“When you go see a physician, you book an appointment. In a pharmacy, it’s all walk-ins or call-ins. And when patients’ prescriptions run out, you can’t tell them to come back tomorrow. When I was in the pharmacy alone, the phone was ringing all day with patients needing prescriptions. I was preparing everything, responding to people asking if we sell rapid tests—we don’t—and playing mask police, monitoring every patient that comes through the door to make sure they’re wearing a mask. (Most days, I have to ask at least three patients to put a mask on and another half dozen to fix their masks so they’re over their nose and mouth.) The stress had me struggling to take a breath. With the constant volume of work, I didn’t have time to go to the bathroom, let alone take a break and refocus. The patients were understanding about the long waits, but that still didn’t ease the workload. I was completely despondent.
“Normally I work three days a week in the pharmacy and I spend the rest of the week as a volunteer, inoculating people at a pop-up vaccine clinic in the Durham region. But as the only person available, I worked six days that week—three of them nine-hour days all by myself at the pharmacy. It was exhausting. When I got home from work, my back was killing me, and I was getting tension headaches from the straps of my N95 mask. I started having work-related stress dreams where I was at the pharmacy, frantically trying to serve people who needed prescriptions. I feel like the experience aged me five years.
“The pharmacy technician is now back to work after 10 days of isolation, and we’re still playing catch-up. But the biggest issue is one that started before Omicron. Because it’s harder to see a physician right now, there are now serious gaps in health care, and a lot of patients are coming to us instead of their doctors. People usually turn to pharmacists for general medical advice, and, when we can’t answer it, we tell them who to see. Since the start of Covid, we’ve been fielding a lot of questions from patients who are unable to get medical help. I used to get asked, ‘Should I see a doctor for this?’ Now it’s, ‘I can’t see a doctor, what should I do?’ At the beginning of the wave, I was sending people to the hospital to get simple things addressed because family physicians and walk-in clinics were all too busy. The stress that community pharmacists face is not going away any time soon.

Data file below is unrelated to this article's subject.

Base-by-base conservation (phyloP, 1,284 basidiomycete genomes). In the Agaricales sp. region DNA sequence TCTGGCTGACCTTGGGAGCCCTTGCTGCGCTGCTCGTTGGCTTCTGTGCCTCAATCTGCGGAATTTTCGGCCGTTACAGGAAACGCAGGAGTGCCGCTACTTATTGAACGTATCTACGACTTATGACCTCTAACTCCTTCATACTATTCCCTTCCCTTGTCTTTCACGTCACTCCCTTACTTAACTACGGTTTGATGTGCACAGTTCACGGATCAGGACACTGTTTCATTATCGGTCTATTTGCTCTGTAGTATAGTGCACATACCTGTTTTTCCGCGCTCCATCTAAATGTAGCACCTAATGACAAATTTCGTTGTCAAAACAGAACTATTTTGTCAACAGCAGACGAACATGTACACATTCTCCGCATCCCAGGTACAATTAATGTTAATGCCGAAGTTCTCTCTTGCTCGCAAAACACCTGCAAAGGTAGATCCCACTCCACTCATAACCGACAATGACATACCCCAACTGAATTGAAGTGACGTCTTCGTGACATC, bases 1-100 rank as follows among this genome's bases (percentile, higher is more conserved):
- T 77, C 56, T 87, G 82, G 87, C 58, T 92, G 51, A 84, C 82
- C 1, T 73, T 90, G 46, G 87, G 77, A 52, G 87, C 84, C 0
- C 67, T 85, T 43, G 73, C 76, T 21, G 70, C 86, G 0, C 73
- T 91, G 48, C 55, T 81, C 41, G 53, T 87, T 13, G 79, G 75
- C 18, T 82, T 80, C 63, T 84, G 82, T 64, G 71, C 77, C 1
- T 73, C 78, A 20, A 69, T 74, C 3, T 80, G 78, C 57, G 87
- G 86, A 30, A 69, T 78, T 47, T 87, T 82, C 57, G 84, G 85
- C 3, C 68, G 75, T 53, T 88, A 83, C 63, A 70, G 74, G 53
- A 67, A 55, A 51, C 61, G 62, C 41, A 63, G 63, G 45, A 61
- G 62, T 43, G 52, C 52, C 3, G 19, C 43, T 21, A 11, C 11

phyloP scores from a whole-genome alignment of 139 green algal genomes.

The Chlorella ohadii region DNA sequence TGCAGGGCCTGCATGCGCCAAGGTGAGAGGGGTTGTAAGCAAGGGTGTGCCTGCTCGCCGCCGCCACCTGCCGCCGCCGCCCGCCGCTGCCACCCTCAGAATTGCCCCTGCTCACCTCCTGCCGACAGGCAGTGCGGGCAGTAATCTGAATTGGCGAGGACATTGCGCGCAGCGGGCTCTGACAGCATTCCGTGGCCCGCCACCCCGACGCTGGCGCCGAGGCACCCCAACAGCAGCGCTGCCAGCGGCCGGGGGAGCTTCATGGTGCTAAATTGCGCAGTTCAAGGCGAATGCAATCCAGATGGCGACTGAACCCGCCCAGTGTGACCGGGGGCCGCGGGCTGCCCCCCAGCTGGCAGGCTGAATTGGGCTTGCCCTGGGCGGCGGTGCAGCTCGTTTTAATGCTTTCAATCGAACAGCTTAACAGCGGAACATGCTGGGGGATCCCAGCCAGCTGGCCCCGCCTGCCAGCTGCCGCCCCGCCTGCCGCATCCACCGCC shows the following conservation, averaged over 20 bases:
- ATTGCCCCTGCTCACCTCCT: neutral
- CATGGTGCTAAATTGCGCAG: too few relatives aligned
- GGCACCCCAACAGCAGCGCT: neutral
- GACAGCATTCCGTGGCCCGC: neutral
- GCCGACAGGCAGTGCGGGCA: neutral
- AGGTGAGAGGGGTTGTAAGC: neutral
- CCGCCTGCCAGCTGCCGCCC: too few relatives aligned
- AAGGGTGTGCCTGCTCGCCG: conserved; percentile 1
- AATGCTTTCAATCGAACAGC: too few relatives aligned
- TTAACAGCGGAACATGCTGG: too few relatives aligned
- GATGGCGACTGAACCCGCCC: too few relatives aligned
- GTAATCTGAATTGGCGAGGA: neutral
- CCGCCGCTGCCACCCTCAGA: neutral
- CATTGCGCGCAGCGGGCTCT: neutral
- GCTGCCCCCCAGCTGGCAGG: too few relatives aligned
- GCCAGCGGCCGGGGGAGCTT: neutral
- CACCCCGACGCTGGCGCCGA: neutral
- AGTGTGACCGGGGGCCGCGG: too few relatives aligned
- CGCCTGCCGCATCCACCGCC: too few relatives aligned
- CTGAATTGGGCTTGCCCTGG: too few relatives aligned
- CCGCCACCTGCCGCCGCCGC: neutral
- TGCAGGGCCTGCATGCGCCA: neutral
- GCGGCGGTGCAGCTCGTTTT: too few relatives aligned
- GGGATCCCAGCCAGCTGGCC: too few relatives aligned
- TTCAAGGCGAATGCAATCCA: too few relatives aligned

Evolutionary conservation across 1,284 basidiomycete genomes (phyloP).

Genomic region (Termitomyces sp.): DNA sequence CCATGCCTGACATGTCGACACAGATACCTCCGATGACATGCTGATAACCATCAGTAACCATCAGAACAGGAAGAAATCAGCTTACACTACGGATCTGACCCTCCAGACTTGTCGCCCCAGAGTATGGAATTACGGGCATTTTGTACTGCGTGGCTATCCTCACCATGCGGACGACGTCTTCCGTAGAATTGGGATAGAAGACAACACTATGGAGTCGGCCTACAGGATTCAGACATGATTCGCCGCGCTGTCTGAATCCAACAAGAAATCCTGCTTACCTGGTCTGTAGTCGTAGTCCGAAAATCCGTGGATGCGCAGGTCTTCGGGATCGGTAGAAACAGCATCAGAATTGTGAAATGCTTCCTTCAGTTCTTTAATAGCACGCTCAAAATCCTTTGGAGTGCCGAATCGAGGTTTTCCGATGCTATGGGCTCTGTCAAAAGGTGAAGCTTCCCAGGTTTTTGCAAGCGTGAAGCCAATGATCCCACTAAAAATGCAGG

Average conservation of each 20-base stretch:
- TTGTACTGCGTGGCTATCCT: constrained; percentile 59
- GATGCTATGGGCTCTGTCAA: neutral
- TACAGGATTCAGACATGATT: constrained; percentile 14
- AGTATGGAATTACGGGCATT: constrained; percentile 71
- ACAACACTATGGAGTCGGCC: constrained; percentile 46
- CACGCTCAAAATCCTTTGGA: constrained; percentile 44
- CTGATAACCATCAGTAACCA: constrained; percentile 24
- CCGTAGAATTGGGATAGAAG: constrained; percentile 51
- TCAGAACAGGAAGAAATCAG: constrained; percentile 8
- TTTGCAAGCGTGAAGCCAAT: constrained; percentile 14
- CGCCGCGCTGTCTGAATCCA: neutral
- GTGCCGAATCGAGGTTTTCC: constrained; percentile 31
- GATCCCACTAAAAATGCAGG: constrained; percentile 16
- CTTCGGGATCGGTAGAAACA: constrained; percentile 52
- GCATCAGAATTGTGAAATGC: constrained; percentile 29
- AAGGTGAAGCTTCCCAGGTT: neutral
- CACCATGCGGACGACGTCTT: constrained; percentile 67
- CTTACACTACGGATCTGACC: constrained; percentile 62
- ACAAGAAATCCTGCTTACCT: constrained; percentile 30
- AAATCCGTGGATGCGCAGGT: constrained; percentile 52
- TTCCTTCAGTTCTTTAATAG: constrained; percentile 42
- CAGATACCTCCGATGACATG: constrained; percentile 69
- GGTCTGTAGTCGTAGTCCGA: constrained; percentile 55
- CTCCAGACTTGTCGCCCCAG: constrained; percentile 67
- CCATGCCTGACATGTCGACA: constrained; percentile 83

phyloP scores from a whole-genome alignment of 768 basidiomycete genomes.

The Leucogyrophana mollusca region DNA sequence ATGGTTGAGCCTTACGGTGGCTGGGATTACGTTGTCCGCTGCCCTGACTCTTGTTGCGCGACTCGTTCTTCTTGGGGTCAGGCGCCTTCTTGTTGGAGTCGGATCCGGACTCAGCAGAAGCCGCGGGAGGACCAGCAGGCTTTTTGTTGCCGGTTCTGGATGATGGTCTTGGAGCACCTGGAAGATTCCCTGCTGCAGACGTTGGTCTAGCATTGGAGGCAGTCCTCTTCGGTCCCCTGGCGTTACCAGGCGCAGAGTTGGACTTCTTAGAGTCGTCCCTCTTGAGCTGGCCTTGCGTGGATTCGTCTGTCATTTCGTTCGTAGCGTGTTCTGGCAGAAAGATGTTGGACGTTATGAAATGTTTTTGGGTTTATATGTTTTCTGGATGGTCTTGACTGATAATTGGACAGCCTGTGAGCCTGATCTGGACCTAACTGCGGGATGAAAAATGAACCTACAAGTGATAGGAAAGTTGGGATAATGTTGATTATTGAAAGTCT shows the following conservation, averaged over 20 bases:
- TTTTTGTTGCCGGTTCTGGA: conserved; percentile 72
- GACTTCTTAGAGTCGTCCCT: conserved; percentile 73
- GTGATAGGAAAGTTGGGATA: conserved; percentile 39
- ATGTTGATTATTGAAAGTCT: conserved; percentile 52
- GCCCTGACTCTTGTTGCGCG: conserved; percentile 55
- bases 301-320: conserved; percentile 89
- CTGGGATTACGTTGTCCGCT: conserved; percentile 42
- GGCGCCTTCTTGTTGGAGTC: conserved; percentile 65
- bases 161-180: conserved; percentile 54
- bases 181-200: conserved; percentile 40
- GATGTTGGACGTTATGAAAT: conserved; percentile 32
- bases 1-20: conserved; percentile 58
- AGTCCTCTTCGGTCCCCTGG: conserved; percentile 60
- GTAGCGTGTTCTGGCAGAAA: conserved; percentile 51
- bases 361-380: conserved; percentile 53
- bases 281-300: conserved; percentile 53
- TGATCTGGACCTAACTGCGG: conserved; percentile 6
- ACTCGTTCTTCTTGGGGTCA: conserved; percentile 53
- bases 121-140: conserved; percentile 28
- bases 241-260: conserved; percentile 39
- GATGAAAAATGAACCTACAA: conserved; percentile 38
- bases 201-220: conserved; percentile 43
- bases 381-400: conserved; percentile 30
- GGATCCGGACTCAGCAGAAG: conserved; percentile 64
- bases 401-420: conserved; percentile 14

“What keeps me coming back is my sense of duty. My patients need me. I’ve been a pharmacist for over two decades, and this is the craziest it’s ever been. After having to work alone, I sure appreciate the job my co-workers do, taking care of the little things needed to keep a pharmacy running. I think in a month and a half, things will be much better. That’s what keeps me positive.”